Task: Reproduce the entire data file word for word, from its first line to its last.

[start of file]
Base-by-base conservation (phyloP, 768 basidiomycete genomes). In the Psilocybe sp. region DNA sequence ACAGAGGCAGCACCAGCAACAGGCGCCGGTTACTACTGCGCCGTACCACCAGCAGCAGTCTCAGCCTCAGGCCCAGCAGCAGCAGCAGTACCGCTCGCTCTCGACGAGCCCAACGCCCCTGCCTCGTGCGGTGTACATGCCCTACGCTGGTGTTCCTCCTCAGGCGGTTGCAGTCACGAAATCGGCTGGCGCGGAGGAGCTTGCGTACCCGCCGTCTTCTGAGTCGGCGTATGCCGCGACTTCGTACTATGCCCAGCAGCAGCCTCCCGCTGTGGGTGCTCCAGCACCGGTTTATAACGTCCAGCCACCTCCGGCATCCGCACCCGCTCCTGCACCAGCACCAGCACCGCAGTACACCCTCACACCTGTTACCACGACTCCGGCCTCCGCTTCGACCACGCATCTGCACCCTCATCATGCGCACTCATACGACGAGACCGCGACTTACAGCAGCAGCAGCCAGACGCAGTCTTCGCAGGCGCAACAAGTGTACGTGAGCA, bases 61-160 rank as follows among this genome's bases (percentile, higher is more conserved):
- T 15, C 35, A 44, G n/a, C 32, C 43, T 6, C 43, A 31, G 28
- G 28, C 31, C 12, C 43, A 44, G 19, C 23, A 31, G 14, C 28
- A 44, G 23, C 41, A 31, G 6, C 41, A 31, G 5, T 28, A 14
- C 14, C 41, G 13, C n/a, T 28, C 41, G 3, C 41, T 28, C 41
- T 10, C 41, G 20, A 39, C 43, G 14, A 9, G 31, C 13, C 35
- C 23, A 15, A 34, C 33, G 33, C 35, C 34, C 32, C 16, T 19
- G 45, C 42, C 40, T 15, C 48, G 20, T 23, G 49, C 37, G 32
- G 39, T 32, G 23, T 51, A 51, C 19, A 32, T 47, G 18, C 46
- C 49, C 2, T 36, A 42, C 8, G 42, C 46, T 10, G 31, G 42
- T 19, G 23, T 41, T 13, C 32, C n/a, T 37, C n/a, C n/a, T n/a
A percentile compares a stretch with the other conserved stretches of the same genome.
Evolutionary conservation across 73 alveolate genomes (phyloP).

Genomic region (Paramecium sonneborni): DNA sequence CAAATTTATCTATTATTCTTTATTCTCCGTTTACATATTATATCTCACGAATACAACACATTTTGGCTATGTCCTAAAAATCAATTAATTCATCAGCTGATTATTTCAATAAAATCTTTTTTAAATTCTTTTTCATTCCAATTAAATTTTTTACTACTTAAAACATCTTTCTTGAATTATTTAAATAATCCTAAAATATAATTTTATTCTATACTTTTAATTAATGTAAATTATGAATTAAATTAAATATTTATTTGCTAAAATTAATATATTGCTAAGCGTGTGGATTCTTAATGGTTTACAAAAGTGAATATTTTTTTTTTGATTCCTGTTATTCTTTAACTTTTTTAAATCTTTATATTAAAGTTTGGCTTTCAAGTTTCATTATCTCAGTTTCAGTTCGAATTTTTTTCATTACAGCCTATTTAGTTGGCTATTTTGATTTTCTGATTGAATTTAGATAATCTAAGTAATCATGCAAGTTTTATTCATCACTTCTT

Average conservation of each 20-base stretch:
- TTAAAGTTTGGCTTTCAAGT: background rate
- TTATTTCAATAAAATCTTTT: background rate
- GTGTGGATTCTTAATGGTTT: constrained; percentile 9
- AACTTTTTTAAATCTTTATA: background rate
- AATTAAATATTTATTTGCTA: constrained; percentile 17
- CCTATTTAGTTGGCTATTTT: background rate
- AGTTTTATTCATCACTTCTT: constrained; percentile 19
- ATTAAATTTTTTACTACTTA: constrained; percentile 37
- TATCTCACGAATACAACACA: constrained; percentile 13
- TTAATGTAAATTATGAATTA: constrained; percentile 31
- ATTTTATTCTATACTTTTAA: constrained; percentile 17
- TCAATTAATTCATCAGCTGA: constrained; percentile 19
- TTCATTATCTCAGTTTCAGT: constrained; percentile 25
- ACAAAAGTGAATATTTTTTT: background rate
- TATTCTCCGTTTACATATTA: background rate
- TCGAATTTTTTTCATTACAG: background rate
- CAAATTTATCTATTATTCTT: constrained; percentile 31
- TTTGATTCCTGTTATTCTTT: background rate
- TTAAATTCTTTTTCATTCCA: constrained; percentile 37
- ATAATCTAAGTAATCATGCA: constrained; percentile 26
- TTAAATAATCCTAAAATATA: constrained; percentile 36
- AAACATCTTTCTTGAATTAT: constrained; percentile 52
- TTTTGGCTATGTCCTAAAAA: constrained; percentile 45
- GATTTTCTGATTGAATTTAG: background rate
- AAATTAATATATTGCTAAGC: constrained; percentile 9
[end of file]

Base-by-base conservation (phyloP, 768 basidiomycete genomes). In the Psilocybe sp. region DNA sequence ACAGAGGCAGCACCAGCAACAGGCGCCGGTTACTACTGCGCCGTACCACCAGCAGCAGTCTCAGCCTCAGGCCCAGCAGCAGCAGCAGTACCGCTCGCTCTCGACGAGCCCAACGCCCCTGCCTCGTGCGGTGTACATGCCCTACGCTGGTGTTCCTCCTCAGGCGGTTGCAGTCACGAAATCGGCTGGCGCGGAGGAGCTTGCGTACCCGCCGTCTTCTGAGTCGGCGTATGCCGCGACTTCGTACTATGCCCAGCAGCAGCCTCCCGCTGTGGGTGCTCCAGCACCGGTTTATAACGTCCAGCCACCTCCGGCATCCGCACCCGCTCCTGCACCAGCACCAGCACCGCAGTACACCCTCACACCTGTTACCACGACTCCGGCCTCCGCTTCGACCACGCATCTGCACCCTCATCATGCGCACTCATACGACGAGACCGCGACTTACAGCAGCAGCAGCCAGACGCAGTCTTCGCAGGCGCAACAAGTGTACGTGAGCA, bases 61-160 rank as follows among this genome's bases (percentile, higher is more conserved):
- T 15, C 35, A 44, G n/a, C 32, C 43, T 6, C 43, A 31, G 28
- G 28, C 31, C 12, C 43, A 44, G 19, C 23, A 31, G 14, C 28
- A 44, G 23, C 41, A 31, G 6, C 41, A 31, G 5, T 28, A 14
- C 14, C 41, G 13, C n/a, T 28, C 41, G 3, C 41, T 28, C 41
- T 10, C 41, G 20, A 39, C 43, G 14, A 9, G 31, C 13, C 35
- C 23, A 15, A 34, C 33, G 33, C 35, C 34, C 32, C 16, T 19
- G 45, C 42, C 40, T 15, C 48, G 20, T 23, G 49, C 37, G 32
- G 39, T 32, G 23, T 51, A 51, C 19, A 32, T 47, G 18, C 46
- C 49, C 2, T 36, A 42, C 8, G 42, C 46, T 10, G 31, G 42
- T 19, G 23, T 41, T 13, C 32, C n/a, T 37, C n/a, C n/a, T n/a
A percentile compares a stretch with the other conserved stretches of the same genome.
Evolutionary conservation across 73 alveolate genomes (phyloP).

Genomic region (Paramecium sonneborni): DNA sequence CAAATTTATCTATTATTCTTTATTCTCCGTTTACATATTATATCTCACGAATACAACACATTTTGGCTATGTCCTAAAAATCAATTAATTCATCAGCTGATTATTTCAATAAAATCTTTTTTAAATTCTTTTTCATTCCAATTAAATTTTTTACTACTTAAAACATCTTTCTTGAATTATTTAAATAATCCTAAAATATAATTTTATTCTATACTTTTAATTAATGTAAATTATGAATTAAATTAAATATTTATTTGCTAAAATTAATATATTGCTAAGCGTGTGGATTCTTAATGGTTTACAAAAGTGAATATTTTTTTTTTGATTCCTGTTATTCTTTAACTTTTTTAAATCTTTATATTAAAGTTTGGCTTTCAAGTTTCATTATCTCAGTTTCAGTTCGAATTTTTTTCATTACAGCCTATTTAGTTGGCTATTTTGATTTTCTGATTGAATTTAGATAATCTAAGTAATCATGCAAGTTTTATTCATCACTTCTT

Average conservation of each 20-base stretch:
- TTAAAGTTTGGCTTTCAAGT: background rate
- TTATTTCAATAAAATCTTTT: background rate
- GTGTGGATTCTTAATGGTTT: constrained; percentile 9
- AACTTTTTTAAATCTTTATA: background rate
- AATTAAATATTTATTTGCTA: constrained; percentile 17
- CCTATTTAGTTGGCTATTTT: background rate
- AGTTTTATTCATCACTTCTT: constrained; percentile 19
- ATTAAATTTTTTACTACTTA: constrained; percentile 37
- TATCTCACGAATACAACACA: constrained; percentile 13
- TTAATGTAAATTATGAATTA: constrained; percentile 31
- ATTTTATTCTATACTTTTAA: constrained; percentile 17
- TCAATTAATTCATCAGCTGA: constrained; percentile 19
- TTCATTATCTCAGTTTCAGT: constrained; percentile 25
- ACAAAAGTGAATATTTTTTT: background rate
- TATTCTCCGTTTACATATTA: background rate
- TCGAATTTTTTTCATTACAG: background rate
- CAAATTTATCTATTATTCTT: constrained; percentile 31
- TTTGATTCCTGTTATTCTTT: background rate
- TTAAATTCTTTTTCATTCCA: constrained; percentile 37
- ATAATCTAAGTAATCATGCA: constrained; percentile 26
- TTAAATAATCCTAAAATATA: constrained; percentile 36
- AAACATCTTTCTTGAATTAT: constrained; percentile 52
- TTTTGGCTATGTCCTAAAAA: constrained; percentile 45
- GATTTTCTGATTGAATTTAG: background rate
- AAATTAATATATTGCTAAGC: constrained; percentile 9